Thursday, 21 February 2013

Psalms of Tenebrae/8 - Psalm 74: Fear judgment


Today's psalm, Psalm 74 (75), marks the start of the third Nocturn of Tenebrae for Maundy Thursday, and though we are still dealing with the prayer in the Garden, the focus broadens somewhat.

In this Nocturn, rather than just focusing on Judas' betrayal, we are invited also to contemplate the plotting of the Jewish authorities, and the rejection of Christ by the people of Jerusalem.

And there is a clear message for those within God's Church who plot for its downfall: each of these three psalms points to the weight of God's anger that will fall upon the guilty: this is the God who causes rockfalls, earthquakes, lightening; the God who parted the waters of the Red Sea, and we should fear his wrath.  Above all though, these three psalms give us reasons for perseverance and endurance in times of difficulty.

The bitter cup

Psalm 74 is particularly appropriate as a prayer of the Garden, for in the central verses at least, it is clear that God is speaking; offering something of a dialogue with those who persecute and reject him, and pleading once more for repentance:

"I said to the wicked: Do not act wickedly: and to the sinners: Lift not up the horn.  Lift not up your horn on high: speak not iniquity against God."

And indeed we know from the Acts of the Apostles that many did indeed repent, did indeed realise that it was against God himself they were rebelling.

Soon in this Easter story, Christ will drink the bitter cup for our salvation, so that the just may be saved.  Yet the psalm also points us towards that final time of judgment, when, 'all the sinners of the earth shall drink'  from the cup of strong wine that he pours out.  It is a warning not to fall off the right path.

Seek God through Scripture

The psalm is a reminder too, as Cassiodorus comments, that we shouldn't need the great natural signs so often used in the Old Testament to keep us on track, for God has given us all the means we need to find him:

"We have heard the words of the Lord uttered not from the heights of heaven but from the sacred writings of the Psalter. We must obey Him all the more readily as He has deigned to offer advice to us all together. When the Lord spoke to Moses, the lightning flashed, the thunder crashed, the whole of Mount Sinai smoked, and fear of death penetrated all men; the command which brings life reached mankind in a manner which made them believe that they would perish through great hazard. So see how we must continually marvel at the kindnesses of the Lord Saviour if only we can understand them, for we carry His words every day in our hands. The Lord's wishes are revealed to us enclosed in the divine writings; He makes them available by His bodily appearance, so that the inner eye of the heart may be schooled for our welfare. He is never silent if we have recourse to Him in His writings. He is always ready to offer a vital response, and He is never at any time found to be absent if we seek Him with pure hearts. So let us, as the psalm urges us, renounce the pride which secludes the wicked from Him, and let us love the humility which joins the saints to Him in heavenly love."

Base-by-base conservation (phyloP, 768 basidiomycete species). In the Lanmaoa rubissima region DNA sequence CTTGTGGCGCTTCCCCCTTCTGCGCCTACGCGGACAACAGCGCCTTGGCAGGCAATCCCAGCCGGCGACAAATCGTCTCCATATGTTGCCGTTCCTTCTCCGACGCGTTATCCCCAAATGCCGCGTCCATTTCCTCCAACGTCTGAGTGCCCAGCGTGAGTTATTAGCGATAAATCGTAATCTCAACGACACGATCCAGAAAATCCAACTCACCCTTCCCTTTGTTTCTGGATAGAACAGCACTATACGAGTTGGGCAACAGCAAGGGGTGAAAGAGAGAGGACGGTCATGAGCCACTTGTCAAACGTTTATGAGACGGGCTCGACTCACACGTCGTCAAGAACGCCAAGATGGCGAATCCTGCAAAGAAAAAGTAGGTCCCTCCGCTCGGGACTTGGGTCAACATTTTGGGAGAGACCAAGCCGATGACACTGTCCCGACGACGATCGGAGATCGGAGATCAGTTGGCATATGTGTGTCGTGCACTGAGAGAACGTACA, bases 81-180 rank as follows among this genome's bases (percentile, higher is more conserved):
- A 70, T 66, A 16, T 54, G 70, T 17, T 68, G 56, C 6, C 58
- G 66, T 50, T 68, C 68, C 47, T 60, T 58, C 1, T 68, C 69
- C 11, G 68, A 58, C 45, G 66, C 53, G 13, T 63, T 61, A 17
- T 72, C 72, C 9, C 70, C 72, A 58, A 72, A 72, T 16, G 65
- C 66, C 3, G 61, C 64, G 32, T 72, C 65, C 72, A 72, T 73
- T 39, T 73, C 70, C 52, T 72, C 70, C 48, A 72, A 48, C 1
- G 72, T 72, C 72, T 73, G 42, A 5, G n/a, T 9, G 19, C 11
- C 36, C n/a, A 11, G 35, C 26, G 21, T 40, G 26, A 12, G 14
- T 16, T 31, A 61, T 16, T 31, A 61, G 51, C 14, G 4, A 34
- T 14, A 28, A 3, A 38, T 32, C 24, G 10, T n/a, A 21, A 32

All the same, don't altogether discount the possibility that those fires, earthquakes, floods or cyclones were indeed a sign!

Psalm 74

Confitébimur tibi, Deus: *  confitébimur, et invocábimus nomen tuum
Narrábimus mirabília tua: * cum accépero tempus, ego justítias judicábo.
Liquefácta est terra, et omnes qui hábitant in ea: * ego confirmávi colúmnas ejus.
Dixi iníquis: Nolíte iníque ágere: * et delinquéntibus : Nolíte exaltáre cornu : 
Nolíte extóllere in altum cornu vestrum: * nolíte loqui advérsus Deum iniquitátem.
Quia neque ab Oriénte, neque ab Occidénte, neque a desértis móntibus: * quóniam Deus judex est.
 Hunc humíliat, et hunc exáltat: * quia calix in manu Dómini vini meri plenus misto.
Et inclinávit ex hoc in hoc: verúmtamen fæx ejus non est exinaníta: * bibent omnes peccatóres terræ.
Ego autem annuntiábo in sæculum: * cantábo Deo Jacob.
Et ómnia córnua peccatórum confríngam: * et exaltabúntur córnua justi.

And I normally use a version of the Douay-Rheims as the translation, but today a small taster from the excellent Ronald Knox translation, in honour of the anniversary of his birth, and the new Baronius Press edition of it.  Note that I've rearranged the verses to line up with the liturgical divisions of the text.

We praise thee, O God, and, praising thee, call upon thy name, 
tell the story of thy wondrous deeds. When the time is ripe, I will judge strictly; 
earth rocks to its fall, and all that dwell on it; I alone support its fabric.
Rebel no more, I cry to the rebels, Abate your pride, to the transgressors; 
would they match themselves against the most High, hurl defiance at God?
Look east, look west, it will avail you nothing; no help comes from the desert, or the high hills; 
it is God who rules all, humbling one man and exalting another. In the Lord’s hand foams a full cup of spiced wine; 
he holds it to men’s lips, that must empty it to the dregs, sinners everywhere must drink them. 
Evermore will I triumph, singing praises to the God of Jacob; 
mine to crush the pride of every sinner, and raise high the courage of the just.



Tenebrae of Holy Thursday

Nocturn I: Psalms 68, 69, 70
Nocturn II: Psalms 71, 72, 73
Nocturn III: Psalms 74, 75, 76
Lauds: 50, 89, 35, [Ex 15], 146

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